Mana and Spells
- Mana is used for casting spells. You start with no spells, and must find the spell Glyphs in the dungeon. (Certain, later, classes start the game with a specific glyph in their inventory.)
- In order to learn a spell after you've found it, you must double-click it in the "on ground" slot, and it will appear in your inventory.
- Casting a spell on a monster does NOT trigger a combat exchange.
- Glyphs that aren't very useful to you should be converted by dragging them into the teal-and-red conversion icon. This will give you 100 conversion points, and possibly a benefit depending upon your race. Humans get more attack power, for example.
Healing and Restoring Mana
- As you explore the dungeon, you will restore depleted hit points and mana. THIS IS VERY IMPORTANT. The unexplored dungeon is a scarce resource that heals you and restores your mana pool. Use it wisely.
- For every square of the dungeon you uncover, you recover 1 mana point, and health equal to your level.
- When you are poisoned, you will not gain health from exploring squares. Poison can be cured by drinking a health potion, casting a healing spell, or by gaining a level.
- When you suffer from mana burn, you will not gain mana from exploring squares. Mana burn can be cured by drinking a mana potion, or by gaining a level.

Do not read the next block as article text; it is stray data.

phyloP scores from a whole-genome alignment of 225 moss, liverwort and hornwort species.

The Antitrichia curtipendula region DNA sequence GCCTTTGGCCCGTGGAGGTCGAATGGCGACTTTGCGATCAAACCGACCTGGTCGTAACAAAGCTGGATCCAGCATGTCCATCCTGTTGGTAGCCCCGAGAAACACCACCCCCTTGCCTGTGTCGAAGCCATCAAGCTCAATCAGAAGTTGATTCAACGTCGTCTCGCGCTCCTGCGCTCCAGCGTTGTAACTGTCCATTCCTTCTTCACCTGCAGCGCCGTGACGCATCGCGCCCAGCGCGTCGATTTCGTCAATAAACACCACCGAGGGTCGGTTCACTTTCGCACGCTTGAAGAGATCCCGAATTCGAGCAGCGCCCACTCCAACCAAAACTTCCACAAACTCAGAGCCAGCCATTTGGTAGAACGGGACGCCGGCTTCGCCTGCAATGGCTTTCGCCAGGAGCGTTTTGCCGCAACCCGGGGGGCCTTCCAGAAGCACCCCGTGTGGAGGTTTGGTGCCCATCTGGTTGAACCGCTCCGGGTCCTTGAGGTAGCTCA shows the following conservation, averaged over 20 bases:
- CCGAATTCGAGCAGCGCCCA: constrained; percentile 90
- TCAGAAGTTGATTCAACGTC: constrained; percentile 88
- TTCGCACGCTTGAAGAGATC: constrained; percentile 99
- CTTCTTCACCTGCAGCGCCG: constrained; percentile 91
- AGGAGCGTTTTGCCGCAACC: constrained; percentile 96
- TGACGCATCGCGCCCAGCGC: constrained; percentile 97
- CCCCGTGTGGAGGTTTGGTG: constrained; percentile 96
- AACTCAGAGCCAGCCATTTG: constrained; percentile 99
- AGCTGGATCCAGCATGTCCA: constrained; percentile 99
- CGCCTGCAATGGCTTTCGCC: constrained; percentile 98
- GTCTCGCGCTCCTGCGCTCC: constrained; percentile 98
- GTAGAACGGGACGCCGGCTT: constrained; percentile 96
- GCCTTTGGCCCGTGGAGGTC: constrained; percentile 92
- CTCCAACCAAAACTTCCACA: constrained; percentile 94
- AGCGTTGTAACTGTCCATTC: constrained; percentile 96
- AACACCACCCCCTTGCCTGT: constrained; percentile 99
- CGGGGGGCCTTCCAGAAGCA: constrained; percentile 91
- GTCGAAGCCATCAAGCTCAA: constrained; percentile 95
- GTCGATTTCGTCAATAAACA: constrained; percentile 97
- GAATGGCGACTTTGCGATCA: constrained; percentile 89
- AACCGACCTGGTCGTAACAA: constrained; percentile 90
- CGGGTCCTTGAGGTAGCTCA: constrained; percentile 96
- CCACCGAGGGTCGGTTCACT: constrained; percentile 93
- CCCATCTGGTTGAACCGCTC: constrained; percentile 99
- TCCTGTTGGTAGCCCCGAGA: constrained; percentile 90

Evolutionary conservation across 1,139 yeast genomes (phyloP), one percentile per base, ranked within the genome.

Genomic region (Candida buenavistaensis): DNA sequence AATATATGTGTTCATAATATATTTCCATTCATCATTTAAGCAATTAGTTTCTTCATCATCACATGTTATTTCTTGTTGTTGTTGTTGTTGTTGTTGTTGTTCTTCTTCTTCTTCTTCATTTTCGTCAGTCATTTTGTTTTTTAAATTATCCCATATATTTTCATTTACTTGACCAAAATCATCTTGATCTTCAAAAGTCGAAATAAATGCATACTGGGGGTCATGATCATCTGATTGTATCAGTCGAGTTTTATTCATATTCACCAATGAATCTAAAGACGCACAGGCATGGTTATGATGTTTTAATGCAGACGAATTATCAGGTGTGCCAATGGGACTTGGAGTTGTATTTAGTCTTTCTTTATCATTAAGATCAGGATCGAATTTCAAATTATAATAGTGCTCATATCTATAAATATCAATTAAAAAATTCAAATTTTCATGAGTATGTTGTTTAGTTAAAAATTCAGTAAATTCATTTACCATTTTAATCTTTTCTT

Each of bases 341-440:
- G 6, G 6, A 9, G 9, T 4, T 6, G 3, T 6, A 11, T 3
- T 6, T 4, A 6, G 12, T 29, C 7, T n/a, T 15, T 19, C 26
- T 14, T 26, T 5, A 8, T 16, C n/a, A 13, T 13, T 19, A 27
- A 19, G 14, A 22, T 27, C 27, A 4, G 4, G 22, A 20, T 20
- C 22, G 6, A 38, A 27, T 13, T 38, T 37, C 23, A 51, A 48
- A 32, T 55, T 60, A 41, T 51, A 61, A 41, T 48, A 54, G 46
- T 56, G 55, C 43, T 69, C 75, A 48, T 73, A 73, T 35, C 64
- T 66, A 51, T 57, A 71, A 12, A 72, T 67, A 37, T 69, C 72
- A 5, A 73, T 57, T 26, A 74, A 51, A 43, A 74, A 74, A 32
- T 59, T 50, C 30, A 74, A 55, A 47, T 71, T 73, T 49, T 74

- Whenever you gain a level, your health and mana are fully restored.
Potions and Powerups
- 3 each of the following items: Health Powerup, Mana Powerup, Attack Powerup, Health Potion and Mana Potion. A Thief will cause 4 of each to be created.
- Basic Potions restore 40% of your Max Health/Mana, rounded down, except for Priest (Health Potion 100% effective) and Blood Mage (Mana Potion 100% effective at the expense of 6 Health per Level).
- Every Health Powerup gives you 1 Max Health per Level. This scales as you level up, so don't hesitate when you see one -- pick it up! Dwarf's Conversion works in the same way.
- Every Attack Powerup gives you 10% Damage bonus, which can be viewed by hovering your mouse cursor on your character's attack icon, left to your current damage. This, naturally, scales as you level up. Human's Conversion works in the same way.
- Every Mana Powerup gives you 1 Max Mana. Elf's conversion works the same way.
Monster Health Regeneration
- As you explore the dungeon, wounded monsters regenerate health. They heal 1 health point per level per square uncovered.
- No other actions — including fighting other monsters and moving around parts of the map that you've already explored — will cause monsters to regenerate.
Gold and Items
- You gain gold by finding it in piles in the dungeon.
- If the Bazaar is unlocked, shops will spawn in the dungeon.
- New items can be unlocked by completing quests or class challenges.
- If you find a glyph you're not going to use, drag it to the conversion box for 100 conversion points.
- If you find or buy an item you're not going to use, drag it to the conversion box for its specified amount of conversion points.
- If you fill up your conversion bar with extra points left over, they will carry over.
- Your necessary amount of conversion points and bonus is determined by your race
- You can choose to "finance" your adventurer by bringing preparations.